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The Line Runner

  • Lesson
6-8
1
AlgebraData Analysis and Probability
Michael Weingarden
Camarillo, CA

Students studying linear equations inevitably explore the concept of slope. Slope is a recurring topic found in algebra when studying linear equations, in trigonometry when studying the tangent ratio, and in calculus when studying the derivative. Lead students to a deeper understanding of slope and linear equations using elevation and distance data from a popular mapping website.

The goal of this lesson is to have students learn how slope and linear equations are related to elevation. There are websites that return elevation data when users enter a route. This lesson is based on the data provided by Map My Run. The examples in this lesson use data from the Agoura Great Race.

This lesson is most effective in a computer lab. However, if one is not available, use your own computer and projector or project data gathered ahead of time. Modifications are suggested if a computer lab is not available.

Before the lesson, make yourself comfortable with Map My Run. Make sure that you can find the desired destination, plot the route, and download the elevation and distance data. Work through the lesson by yourself once and consider presenting the lesson to students in the classroom before allowing them to work individually in the lab.

In the computer lab, direct students to http://www.mapmyrun.com. The goals of this lesson can be achieved effectively with students working alone or in small groups.

Students should:

  • Map a new run by plotting points on a map and ensuring that distance and elevation data can be seen.
  • Map a route that includes at least one hill with both an uphill and a downhill.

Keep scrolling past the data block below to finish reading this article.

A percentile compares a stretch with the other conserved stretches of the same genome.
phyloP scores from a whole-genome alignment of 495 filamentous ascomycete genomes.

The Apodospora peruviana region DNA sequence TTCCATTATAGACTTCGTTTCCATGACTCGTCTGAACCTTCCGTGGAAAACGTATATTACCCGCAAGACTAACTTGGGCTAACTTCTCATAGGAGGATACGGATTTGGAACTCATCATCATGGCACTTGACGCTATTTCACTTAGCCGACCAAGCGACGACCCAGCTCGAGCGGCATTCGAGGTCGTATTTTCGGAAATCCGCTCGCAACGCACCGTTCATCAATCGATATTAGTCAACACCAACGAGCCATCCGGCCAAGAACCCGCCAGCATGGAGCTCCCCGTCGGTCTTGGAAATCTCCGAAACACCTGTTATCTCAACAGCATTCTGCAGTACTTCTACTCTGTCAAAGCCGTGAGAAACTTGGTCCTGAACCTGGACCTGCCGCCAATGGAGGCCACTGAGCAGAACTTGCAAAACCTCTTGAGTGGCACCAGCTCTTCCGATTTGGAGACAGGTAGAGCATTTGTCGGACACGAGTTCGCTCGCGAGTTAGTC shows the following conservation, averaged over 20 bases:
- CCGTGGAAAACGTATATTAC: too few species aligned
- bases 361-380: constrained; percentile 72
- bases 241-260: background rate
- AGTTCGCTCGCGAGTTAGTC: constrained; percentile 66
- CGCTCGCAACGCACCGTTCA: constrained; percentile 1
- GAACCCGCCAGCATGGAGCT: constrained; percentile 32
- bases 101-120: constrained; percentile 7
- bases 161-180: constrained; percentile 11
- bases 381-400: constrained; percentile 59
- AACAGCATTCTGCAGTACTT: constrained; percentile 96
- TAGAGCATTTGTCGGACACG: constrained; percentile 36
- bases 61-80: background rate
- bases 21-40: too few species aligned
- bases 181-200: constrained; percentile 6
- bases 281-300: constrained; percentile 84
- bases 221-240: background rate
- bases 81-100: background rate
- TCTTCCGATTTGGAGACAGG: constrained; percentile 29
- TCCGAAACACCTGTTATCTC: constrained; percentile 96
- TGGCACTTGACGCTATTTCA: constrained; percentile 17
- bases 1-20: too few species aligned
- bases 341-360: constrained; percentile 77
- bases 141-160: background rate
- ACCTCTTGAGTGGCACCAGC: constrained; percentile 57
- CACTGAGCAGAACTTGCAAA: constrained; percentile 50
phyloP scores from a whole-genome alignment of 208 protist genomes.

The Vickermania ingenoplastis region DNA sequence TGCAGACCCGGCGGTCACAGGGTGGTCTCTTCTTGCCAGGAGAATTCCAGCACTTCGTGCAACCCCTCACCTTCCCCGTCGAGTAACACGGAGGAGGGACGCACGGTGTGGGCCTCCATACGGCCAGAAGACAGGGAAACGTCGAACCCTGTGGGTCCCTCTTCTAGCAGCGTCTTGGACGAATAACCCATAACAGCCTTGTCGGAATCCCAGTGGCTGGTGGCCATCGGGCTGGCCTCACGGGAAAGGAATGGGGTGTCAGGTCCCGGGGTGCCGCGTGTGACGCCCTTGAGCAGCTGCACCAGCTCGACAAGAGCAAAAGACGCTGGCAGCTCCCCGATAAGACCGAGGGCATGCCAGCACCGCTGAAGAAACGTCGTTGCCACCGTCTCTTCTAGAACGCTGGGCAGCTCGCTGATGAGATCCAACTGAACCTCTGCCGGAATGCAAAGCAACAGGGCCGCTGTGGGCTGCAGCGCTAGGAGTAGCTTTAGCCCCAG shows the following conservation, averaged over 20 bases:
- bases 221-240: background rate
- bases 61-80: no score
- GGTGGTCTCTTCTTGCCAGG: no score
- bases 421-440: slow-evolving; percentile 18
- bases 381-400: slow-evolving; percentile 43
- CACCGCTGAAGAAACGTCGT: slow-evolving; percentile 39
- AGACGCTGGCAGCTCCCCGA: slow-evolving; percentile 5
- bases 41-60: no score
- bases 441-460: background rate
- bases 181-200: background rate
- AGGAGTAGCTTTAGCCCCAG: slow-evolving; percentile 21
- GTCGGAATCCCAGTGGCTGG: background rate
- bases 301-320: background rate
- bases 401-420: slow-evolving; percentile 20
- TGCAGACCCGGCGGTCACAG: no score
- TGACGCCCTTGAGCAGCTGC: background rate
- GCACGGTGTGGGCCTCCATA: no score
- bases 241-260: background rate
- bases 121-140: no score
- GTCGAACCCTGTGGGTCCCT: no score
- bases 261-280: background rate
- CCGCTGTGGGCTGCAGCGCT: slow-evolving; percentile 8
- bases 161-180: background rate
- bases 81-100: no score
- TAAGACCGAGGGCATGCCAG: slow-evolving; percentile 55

• Download distance and elevation data to their spreadsheet application. (Make sure the units are the same.)
  • Plot the points on a scatterplot, which will closely resemble the elevation profile of the route.

As an alternative to having students plot their own course, students can use data from the Agoura Great Race by using the data included in the Agoura Great Race Excel File, which was downloaded from Map My Run.

Note that the scatterplot of data will very much look like a line graph. So many points are used that it appears to be a solid path. Use this opportunity to reinforce that a line consists of an infinite number of points.

Students should look at the graph of their data and choose three sections to investigate:

  • A long uphill portion of the route.
  • A shorter but very steep section of the uphill route.
  • A long downhill portion of the route.

Students will analyze these three sections of the route using a spreadsheet. You may wish to circulate and help students select good sections of their route to investigate.